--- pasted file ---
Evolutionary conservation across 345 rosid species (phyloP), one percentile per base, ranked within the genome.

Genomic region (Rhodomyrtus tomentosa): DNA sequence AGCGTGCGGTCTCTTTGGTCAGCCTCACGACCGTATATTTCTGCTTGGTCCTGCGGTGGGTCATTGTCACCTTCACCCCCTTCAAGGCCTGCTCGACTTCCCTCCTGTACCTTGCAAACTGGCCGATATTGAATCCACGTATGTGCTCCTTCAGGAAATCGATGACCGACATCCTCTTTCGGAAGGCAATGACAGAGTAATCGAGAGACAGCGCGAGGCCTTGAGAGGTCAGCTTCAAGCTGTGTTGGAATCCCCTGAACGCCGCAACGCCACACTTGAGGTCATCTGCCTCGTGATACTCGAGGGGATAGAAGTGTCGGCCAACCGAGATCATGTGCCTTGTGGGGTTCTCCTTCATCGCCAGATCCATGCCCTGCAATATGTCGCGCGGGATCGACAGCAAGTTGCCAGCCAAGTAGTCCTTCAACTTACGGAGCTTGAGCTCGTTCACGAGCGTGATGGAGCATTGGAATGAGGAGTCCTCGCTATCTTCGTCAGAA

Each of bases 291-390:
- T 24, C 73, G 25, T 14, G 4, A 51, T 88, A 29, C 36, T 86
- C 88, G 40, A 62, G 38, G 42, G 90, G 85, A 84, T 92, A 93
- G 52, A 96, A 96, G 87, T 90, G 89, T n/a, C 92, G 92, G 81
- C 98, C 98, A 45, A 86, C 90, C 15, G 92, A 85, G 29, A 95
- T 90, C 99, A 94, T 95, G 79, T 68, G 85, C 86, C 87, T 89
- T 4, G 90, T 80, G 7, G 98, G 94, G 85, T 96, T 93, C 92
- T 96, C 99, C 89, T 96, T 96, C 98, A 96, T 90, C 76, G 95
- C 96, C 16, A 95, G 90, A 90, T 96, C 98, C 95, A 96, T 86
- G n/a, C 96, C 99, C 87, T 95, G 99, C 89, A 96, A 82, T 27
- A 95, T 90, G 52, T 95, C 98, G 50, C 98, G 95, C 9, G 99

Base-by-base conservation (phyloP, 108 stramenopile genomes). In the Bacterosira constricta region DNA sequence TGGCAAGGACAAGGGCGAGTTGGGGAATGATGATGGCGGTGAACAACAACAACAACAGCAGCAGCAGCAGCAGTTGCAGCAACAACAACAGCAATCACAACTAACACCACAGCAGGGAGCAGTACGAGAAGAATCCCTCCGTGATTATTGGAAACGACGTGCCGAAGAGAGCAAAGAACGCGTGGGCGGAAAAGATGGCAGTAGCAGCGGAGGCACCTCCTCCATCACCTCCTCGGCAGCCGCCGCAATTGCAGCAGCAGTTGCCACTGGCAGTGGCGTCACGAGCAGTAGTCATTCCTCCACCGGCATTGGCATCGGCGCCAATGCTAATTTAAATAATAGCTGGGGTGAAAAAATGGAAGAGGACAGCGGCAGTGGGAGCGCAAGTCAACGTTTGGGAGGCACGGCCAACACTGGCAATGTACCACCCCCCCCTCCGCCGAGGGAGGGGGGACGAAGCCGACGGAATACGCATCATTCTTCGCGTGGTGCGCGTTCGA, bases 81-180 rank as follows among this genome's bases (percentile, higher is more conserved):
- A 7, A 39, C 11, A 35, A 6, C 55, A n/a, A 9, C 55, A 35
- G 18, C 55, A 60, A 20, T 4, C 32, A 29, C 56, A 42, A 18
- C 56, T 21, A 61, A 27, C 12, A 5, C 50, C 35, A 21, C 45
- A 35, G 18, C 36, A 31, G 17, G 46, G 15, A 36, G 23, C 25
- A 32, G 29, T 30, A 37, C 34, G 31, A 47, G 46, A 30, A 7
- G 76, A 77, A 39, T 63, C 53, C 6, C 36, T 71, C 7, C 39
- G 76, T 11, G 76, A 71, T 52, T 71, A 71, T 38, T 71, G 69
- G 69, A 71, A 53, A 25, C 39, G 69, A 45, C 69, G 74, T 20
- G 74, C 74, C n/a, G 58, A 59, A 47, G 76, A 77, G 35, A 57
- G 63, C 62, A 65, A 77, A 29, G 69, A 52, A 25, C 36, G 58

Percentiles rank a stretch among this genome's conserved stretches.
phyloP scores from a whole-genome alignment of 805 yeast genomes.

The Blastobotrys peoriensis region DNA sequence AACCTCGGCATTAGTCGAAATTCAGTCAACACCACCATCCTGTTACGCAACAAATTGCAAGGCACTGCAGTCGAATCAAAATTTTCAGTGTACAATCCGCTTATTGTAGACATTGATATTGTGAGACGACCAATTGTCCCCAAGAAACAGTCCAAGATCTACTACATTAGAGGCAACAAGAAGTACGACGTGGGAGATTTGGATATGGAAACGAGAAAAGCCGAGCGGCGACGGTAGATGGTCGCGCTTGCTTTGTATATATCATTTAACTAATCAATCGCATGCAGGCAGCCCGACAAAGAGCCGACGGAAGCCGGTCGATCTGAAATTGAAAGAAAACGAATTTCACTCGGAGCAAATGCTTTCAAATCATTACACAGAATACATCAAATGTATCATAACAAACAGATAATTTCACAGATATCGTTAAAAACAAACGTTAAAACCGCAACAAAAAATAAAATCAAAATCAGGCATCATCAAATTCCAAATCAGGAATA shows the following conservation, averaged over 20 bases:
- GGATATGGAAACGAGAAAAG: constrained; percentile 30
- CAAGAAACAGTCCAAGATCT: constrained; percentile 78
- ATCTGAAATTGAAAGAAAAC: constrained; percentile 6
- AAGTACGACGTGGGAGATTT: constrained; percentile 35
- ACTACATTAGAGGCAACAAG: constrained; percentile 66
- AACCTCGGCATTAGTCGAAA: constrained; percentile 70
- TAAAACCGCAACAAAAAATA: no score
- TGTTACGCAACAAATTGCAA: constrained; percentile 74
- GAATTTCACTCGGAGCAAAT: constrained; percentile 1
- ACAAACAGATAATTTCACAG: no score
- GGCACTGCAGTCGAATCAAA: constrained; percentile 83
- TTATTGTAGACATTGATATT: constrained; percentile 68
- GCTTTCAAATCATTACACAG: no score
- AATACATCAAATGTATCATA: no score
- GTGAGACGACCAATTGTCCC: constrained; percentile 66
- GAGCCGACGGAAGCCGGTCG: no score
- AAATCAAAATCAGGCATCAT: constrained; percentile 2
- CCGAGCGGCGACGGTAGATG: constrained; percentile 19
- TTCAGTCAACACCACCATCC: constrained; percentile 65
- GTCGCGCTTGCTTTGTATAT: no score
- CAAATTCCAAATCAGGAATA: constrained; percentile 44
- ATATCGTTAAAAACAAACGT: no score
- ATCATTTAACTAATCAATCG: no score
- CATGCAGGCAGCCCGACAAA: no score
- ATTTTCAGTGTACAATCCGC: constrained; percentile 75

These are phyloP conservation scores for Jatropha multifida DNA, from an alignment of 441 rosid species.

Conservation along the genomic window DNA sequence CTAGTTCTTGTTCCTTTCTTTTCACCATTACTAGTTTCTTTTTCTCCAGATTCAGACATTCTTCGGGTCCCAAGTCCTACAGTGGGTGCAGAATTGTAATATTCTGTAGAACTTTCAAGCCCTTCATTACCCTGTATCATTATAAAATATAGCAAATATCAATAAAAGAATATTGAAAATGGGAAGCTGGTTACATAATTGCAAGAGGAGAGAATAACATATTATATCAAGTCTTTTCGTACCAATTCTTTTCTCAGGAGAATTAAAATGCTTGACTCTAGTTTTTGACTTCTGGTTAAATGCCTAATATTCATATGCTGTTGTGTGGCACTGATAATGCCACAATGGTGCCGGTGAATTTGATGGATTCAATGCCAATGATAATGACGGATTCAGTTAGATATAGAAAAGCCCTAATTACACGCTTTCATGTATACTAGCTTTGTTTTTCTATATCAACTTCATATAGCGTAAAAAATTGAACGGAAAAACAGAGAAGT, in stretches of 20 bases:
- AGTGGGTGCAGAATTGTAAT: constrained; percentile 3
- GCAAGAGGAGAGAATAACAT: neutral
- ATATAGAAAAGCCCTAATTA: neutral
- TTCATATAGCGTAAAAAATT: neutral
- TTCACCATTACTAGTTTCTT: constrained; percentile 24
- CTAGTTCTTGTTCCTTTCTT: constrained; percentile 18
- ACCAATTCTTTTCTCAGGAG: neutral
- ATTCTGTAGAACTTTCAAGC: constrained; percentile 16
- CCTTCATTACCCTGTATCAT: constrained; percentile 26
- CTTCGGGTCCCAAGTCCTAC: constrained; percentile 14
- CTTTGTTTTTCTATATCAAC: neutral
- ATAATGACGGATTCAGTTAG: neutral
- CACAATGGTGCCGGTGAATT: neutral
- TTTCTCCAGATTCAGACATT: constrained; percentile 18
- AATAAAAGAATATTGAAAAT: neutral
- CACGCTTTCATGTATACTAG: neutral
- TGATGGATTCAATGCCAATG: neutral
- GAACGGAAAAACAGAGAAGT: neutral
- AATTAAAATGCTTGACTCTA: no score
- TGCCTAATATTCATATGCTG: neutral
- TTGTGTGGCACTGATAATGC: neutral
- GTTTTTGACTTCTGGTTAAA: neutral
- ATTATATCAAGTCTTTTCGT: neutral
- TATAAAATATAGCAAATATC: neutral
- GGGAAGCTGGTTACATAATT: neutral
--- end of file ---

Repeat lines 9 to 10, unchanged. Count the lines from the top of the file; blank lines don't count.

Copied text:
- T 4, G 90, T 80, G 7, G 98, G 94, G 85, T 96, T 93, C 92
- T 96, C 99, C 89, T 96, T 96, C 98, A 96, T 90, C 76, G 95